New burners

The problems with the poker burners disintegrating was on my mind all winter - so I experimented anew with the "plain" propane torch idea, and finally found a solution that has worked well.

At left is the new burner assembly (close-up below). The long cone of stainless netting is the same I experimented with earlier, but abandoned because the pokers were so promising... If there's the same burnout problem with this netting as with the pokers, they are at least quick and easy to renew! Building three new slotted pokers entirely from scratch is a major undertaking - 300 slits have to be sawed into stainless steel tubing! (I lost more than one slitting saw when I did that the first time...)

I used the same burner valves, nozzles and venturis as before, but have added an adjustable and lockable sleeve over the air inlet holes - with this I can get the correct air/propane mixture. The aluminum spacer at right is also added (to keep the burner aligned in the flue), and I've replaced the piezo spark plug with a copper "ignition tube". I don't fear burnout of these parts, since they will not be in contact with the flame.

There were severe problems iginiting the old pokers with the piezo sparking devices: First, the spark didn't always ignite the gas on the first try, causing poofs and even loud bangs on subsequent tries! Second, after some use, the intense heat had distorted the burners and the spark plugs so that I got no spark - in one burner the plug was even short-circuited! In the end, I had to use a fireplace lighter, poking its flame into the burner's air openings - with varying success and many bangs and booms...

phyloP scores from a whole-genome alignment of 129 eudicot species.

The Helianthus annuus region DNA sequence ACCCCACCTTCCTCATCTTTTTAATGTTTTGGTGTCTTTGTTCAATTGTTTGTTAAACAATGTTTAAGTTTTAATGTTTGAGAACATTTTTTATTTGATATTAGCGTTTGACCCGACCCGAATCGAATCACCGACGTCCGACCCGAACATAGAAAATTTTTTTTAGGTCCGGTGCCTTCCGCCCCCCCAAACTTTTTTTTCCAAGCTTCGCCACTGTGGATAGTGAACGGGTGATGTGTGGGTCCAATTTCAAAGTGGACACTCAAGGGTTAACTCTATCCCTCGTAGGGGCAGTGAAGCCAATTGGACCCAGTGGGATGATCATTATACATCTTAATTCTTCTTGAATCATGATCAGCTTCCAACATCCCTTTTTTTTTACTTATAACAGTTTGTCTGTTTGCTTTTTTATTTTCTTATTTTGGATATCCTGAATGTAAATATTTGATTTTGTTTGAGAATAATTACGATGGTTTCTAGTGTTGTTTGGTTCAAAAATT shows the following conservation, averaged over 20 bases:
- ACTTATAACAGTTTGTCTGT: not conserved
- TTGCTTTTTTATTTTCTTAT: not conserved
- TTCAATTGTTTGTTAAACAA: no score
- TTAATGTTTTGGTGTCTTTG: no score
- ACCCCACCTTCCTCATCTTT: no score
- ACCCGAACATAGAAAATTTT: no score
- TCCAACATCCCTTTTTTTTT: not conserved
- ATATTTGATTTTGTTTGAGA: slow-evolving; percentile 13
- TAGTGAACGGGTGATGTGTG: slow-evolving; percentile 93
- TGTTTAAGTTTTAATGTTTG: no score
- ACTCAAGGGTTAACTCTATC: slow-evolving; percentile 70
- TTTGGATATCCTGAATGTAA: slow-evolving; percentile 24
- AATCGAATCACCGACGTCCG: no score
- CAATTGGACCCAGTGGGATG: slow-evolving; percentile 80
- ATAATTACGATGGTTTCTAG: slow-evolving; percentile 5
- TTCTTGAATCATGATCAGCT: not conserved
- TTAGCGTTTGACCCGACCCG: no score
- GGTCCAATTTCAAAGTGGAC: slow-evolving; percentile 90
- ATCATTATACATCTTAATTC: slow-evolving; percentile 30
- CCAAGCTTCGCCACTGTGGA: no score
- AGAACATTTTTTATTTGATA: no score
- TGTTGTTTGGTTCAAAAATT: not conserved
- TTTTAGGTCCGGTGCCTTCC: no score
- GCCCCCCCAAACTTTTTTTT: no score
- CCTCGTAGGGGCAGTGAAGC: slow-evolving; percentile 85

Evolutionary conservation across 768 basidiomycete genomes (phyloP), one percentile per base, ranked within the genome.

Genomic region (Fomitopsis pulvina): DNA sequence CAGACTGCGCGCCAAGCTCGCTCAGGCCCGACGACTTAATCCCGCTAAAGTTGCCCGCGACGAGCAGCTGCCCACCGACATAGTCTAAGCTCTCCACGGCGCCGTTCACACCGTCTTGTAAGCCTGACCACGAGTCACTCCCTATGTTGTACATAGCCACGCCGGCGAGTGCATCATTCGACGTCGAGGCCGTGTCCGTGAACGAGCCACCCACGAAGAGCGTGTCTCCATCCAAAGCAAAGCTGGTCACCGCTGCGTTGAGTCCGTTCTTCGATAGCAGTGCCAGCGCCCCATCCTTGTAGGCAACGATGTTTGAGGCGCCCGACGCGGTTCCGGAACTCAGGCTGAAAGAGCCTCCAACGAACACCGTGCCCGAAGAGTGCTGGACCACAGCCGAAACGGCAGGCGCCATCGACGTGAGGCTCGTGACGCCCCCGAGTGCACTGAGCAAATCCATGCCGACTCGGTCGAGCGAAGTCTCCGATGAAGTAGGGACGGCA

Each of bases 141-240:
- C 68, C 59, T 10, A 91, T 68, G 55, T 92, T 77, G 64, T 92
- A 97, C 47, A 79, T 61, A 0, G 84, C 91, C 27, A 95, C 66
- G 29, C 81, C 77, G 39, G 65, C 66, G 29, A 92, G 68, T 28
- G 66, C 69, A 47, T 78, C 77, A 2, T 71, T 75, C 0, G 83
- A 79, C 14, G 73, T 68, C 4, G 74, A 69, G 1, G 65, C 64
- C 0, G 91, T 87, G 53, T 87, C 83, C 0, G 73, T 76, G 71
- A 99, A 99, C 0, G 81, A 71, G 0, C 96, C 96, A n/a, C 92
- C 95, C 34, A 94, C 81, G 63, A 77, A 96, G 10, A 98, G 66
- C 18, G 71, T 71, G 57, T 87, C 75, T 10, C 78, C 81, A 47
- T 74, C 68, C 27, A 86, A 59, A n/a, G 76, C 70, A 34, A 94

Here the new burners are installed in the backhead. A few cosmetic changes can also be seen: I've put veneer strips on all inside surfaces of the cab, and exchanged the bubble level from a circular to a rectangular one. I also improved the spring latch of the reverser and added a blow-out valve for the water gauge glass.

Note the ignition holes above the burners - they have flaps that can be turned to cover the openings when the burners have been lit. The flaps have an internal click-stop mechanism, utilizing the classic "spring and ball" to secure them when in the closed position.

I now have a sure-fire method of igniting the new burners : I push a lit party sparkler deep into the copper ignition tube so that it protrudes well in front of the burner nozzle inside, and turn on the gas! It has worked everytime I've tried it: After a few "plops" the flame stabilizes and the netting starts to glow. I then pull out and discard the spent sparkler, and close the flap to the ignition tube.

Note that the distance between the burner and the mesh cone needs to be large enough - originally, I had placed the cone very close to the burner, but this caused the flame to ignite and burn in the smokebox end of the flue, even protruding into the smokebox itself. Not good! There has been no more such problems after I shortened the cone a bit, so that the distance between the nozzle and the wide end of the cone is around 100 mm (4").

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